Saturday, March 21, 2015

camminando & vernissage | A White Equinox Night in New York

Urban snowscape: Broadway, at 71st Street
The March equinox 2015, which is also the spring equinox in the northern hemisphere, is greeted by snow in New York, as the latest of the multitude of snowstorms hitting the Northeast extends to springtime. White is color du jour, overpowering the darkness of the night with the snow-laced trees of the New York urban grid streetscapes.

White is also the dominant color of "Cyclicscape", Mariko Mori exhibition which opened at Sean Kelly, in this snow dominated evening. The opening also included a performance in collaboration with composer Ken Ikeda. Excerpts from the press release state the intent of the work:
Cyclicscape will present ten new sculptures exploring Mori’s interest in Möbius forms and the endless universe of new physics theory. Variously called “ekpyrotic” or “cyclic” cosmology, this theory posits that the universe did not begin from one singular “Big Bang” but that our cosmos is filled with continuously repeating cycles of evolution, including possible parallel universes and an ever-expanding formation of new galaxies and planets.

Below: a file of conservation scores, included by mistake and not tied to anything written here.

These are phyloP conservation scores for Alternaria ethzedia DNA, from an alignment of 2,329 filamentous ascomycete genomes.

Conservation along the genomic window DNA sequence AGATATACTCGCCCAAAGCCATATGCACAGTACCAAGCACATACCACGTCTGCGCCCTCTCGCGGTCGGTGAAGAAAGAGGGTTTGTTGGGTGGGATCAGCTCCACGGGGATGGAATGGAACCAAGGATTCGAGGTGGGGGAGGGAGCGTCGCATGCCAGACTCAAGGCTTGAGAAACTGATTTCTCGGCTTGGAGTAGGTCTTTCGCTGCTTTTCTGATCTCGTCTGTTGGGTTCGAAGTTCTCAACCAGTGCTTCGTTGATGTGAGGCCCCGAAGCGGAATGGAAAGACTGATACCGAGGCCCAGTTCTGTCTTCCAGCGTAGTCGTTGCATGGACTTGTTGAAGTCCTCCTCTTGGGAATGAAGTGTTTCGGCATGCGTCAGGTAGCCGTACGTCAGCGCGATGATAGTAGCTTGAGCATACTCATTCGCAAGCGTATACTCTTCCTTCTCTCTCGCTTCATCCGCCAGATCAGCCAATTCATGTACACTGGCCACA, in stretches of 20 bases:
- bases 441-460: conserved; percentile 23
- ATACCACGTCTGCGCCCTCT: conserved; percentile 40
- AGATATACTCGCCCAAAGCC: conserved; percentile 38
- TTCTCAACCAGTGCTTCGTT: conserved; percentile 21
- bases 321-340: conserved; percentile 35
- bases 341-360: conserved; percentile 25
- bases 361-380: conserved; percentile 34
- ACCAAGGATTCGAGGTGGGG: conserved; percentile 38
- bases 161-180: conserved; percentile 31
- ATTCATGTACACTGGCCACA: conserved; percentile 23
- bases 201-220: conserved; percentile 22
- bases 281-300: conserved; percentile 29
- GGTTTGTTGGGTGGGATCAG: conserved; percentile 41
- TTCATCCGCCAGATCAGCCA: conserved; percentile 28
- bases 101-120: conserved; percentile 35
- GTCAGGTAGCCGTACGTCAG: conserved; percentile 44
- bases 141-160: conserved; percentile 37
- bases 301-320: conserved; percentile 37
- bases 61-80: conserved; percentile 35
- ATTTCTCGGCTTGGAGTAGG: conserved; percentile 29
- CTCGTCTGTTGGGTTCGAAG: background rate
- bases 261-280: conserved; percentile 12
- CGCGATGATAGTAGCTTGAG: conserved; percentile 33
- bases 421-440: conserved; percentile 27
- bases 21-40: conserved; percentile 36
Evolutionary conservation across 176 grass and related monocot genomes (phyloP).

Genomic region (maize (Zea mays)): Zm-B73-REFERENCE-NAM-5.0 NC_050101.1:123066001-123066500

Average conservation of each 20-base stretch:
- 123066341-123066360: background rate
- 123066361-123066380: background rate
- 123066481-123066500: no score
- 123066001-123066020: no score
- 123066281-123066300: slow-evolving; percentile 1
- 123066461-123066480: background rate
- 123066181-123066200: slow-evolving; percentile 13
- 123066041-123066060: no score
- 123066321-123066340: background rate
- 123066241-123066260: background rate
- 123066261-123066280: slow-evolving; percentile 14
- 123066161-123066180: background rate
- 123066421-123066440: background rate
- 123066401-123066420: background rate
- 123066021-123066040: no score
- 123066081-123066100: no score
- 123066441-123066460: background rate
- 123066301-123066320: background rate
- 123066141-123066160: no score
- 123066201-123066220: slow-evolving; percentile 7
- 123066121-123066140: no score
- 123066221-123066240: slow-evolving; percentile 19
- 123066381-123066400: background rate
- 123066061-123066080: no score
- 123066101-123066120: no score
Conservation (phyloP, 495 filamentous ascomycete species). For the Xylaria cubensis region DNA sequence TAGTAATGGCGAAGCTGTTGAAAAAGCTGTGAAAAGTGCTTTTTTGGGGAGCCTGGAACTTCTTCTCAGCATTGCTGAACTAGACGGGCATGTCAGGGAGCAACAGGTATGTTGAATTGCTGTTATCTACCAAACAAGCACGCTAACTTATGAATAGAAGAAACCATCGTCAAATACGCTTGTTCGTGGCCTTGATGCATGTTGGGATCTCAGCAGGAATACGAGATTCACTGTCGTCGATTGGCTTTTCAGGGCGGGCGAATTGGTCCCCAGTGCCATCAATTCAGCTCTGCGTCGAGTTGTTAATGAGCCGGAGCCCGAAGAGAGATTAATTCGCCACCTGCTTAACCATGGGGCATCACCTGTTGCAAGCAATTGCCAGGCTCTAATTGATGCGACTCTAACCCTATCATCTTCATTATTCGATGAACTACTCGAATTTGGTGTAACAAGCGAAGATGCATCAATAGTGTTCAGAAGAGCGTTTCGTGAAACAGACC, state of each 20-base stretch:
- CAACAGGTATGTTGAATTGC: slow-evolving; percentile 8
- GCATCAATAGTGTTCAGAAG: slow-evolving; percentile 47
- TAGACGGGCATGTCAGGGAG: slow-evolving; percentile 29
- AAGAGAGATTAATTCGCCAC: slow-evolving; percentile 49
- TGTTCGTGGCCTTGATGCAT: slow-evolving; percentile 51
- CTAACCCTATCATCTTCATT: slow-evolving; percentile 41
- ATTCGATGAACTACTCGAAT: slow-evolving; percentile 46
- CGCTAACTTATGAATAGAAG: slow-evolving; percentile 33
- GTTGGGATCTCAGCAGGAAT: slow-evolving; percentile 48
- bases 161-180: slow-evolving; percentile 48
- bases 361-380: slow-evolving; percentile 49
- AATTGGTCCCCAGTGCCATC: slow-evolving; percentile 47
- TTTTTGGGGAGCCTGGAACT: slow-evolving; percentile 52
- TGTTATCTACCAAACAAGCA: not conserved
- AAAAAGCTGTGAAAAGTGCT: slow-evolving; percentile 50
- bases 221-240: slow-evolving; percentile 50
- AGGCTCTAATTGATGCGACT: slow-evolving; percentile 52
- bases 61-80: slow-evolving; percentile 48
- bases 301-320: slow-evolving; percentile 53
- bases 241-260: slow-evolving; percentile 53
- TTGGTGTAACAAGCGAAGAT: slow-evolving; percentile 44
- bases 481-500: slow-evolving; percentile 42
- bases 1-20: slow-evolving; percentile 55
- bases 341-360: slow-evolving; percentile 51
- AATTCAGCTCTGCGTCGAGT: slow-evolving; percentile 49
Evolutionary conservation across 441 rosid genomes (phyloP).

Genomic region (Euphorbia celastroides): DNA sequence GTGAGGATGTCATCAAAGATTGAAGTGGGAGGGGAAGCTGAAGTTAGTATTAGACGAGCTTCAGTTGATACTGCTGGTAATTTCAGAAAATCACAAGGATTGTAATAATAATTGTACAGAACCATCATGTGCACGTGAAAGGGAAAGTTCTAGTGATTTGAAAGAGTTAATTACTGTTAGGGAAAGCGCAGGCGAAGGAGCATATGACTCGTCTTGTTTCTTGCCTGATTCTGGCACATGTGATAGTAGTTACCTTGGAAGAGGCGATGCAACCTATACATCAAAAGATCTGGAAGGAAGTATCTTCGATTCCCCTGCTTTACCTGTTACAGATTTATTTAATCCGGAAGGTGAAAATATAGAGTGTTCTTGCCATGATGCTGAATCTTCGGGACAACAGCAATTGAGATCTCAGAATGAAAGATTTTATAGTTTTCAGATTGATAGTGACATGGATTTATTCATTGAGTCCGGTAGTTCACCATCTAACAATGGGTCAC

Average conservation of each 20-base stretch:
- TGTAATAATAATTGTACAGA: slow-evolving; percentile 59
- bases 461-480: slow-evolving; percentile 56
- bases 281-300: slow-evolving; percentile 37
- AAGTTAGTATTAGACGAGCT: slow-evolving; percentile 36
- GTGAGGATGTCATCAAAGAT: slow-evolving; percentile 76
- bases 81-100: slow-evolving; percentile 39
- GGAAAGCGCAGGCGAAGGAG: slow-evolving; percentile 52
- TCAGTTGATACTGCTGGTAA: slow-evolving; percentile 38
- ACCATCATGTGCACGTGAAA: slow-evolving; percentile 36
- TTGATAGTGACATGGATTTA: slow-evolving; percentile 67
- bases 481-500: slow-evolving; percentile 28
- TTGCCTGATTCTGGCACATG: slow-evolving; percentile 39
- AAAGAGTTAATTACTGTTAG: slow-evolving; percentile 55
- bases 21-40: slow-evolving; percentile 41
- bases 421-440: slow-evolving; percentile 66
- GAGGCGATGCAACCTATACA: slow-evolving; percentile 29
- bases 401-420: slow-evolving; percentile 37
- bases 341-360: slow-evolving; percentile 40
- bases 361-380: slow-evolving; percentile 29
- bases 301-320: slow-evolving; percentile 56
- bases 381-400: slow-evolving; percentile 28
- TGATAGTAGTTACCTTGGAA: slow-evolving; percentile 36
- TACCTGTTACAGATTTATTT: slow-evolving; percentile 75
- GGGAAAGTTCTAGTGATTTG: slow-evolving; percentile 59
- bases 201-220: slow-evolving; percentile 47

In Cyclicscape, Mori’s sculptural works play with the infinite loop of the Möbius strip as a visualization of our universe’s never-ending renewal of invisible energy. Futuristic and ethereal, the large-scale aluminum and stainless steel works seem to transcend their physical matter. With no beginning, middle, or end, the forms symbolize an eternal cycle of existence — of nature and the universe in perpetual motion.
    Inspired by nature’s invisible energy, the eight computer-generated photo-paintings in the exhibition are based on drawings Mori made in front of the ocean on Okinawa Island. Focused on a microscopic cosmos we can only imagine, Mori’s swirling particles and rotating atoms seem to radiate a phenomenal light and electricity. From the primal particle to the multiverse, Cyclicscape deepens Mori’s ongoing investigation into the interconnectedness of all things and a belief in a fundamental symbiosis between art and technology.

Mariko Mori
Sculptural explorations of the Möbius strip, in aluminum and fiberglass
Computer generated photo paintings

Images from the performance, with composer Ken Ikeda at the synthesizer
Walk Length: 7.25 km